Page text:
On the Verge Gazpacho

Push it to the limit with this hot & cold Spanish elixir.

Since the heat here hasn’t abated, I thought I’d apply the ice with a recipe yoinked from the restaurant where I first learned how to cook as a college student – a long-defunct café, owned and operated by a Greek family, that offered light Mediterranean-inspired fare as well as traditional classics like gyros and spanakopita. Their baklava and “health nut” bran muffins sold out daily, and we were sucked dry of this soup in the summer. One such summer I had the opportunity to see a local screening of the hilarious Pedro Almodovar classic “Women on the Verge of a Nervous Breakdown” – which, as you know if you’ve seen it, takes gazpacho to entirely new places.

In honor of that film – not to advocate drugging anyone ever, by accident or on purpose! – I’ve spiked it a little, but sherry vinegar is already traditional, so sherry isn’t that much of a stretch. I’ve also swapped their green pepper for anaheim for just a bit more kick, and in place of garlic powder I threw in a whole clove. They used V8, but I opted for a minimally processed tomato juice.

I realized belatedly I’ve been a tad tomato-philic on this blog, and there are still some who claim this “deadly nightshade” is a bad, bad food. I guess if that’s true, I’ve been a really naughty girl. Bad, bad Missus P. If you decide to be naughty with me, this soup should leave you refreshed and on the verge. Not of a nervous breakdown, but a full-on tomato-gasm. OPA!*

Ingredients

  • 2 lbs. ripe red tomatoes, cored, seeded, and roughly chopped
  • 1 anaheim pepper, coarsely chopped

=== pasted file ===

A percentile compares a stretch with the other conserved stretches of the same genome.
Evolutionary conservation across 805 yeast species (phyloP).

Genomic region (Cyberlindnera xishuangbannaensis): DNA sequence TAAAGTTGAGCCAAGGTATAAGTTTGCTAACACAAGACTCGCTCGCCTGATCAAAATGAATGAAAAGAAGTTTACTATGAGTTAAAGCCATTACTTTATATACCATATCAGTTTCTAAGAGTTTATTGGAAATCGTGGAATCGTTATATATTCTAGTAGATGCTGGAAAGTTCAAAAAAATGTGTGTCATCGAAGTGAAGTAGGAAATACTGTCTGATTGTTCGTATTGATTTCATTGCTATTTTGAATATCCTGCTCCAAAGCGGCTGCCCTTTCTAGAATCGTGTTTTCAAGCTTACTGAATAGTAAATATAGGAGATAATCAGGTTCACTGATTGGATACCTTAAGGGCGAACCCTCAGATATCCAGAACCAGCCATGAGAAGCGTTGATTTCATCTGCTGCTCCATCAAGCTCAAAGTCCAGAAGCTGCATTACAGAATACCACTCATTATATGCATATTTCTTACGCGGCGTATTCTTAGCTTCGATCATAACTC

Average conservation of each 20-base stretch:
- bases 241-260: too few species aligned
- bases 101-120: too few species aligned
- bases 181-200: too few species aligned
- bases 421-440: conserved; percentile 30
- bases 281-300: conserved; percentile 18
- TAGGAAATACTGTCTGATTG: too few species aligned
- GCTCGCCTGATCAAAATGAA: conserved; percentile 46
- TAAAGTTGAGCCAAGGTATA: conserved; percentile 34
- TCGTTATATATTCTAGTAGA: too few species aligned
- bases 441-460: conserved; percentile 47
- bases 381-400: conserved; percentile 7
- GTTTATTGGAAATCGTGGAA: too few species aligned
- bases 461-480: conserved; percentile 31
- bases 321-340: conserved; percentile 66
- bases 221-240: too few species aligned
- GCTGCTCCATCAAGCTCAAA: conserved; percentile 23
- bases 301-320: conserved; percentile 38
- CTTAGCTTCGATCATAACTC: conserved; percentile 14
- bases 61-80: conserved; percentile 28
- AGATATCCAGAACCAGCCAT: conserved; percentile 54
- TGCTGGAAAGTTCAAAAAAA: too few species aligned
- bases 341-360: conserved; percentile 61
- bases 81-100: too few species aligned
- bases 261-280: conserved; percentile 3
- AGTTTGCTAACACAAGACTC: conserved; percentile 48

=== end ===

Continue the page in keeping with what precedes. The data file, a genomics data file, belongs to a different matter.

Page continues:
• 3-4 (1/2 bunch) green onion, coarsely chopped
  • 1 cucumber, peeled, seeded and coarsely chopped
  • 1/4 c parsley, cleaned and de-stemmed
  • 12 oz tomato juice
  • 1/4 c sherry
  • 1 T red wine vinegar
  • 1 T olive oil
  • 1/2 tsp salt
  • 1/8 tsp pepper
  • 1/2 tsp cumin
  • 1/2 tsp dried basil
  • dash tabasco sauce
  • Parsley and lemon for garnish

In a food processor or blender blend the tomatoes, tomato juice, olive oil, and garlic into a chunky-smooth puree and pour into a large bowl. Add the sherry, vinegar, seasonings and spices. Place the pepper, onion, cucumber, and parsley in the processor and pulse into finely chopped chunks. Fold them into the bowl and chill your soup at least an hour to get it cold and let the flavors get it on. Add salt and/or pepper (or tabasco!) to taste, and serve garnished with lemon and parsley. It’s well paired with a nice big hunk of peasant bread, although I’ll often mix my cuisines and have it with tortilla chips. Serves about 4 (about 4 cups).

*A Greek expression that means everything from “oops” to “yowza!” I should probably say provecho as this is a Spanish soup, but that one was for the Fotos clan.

Plant things, you make my heart sing.

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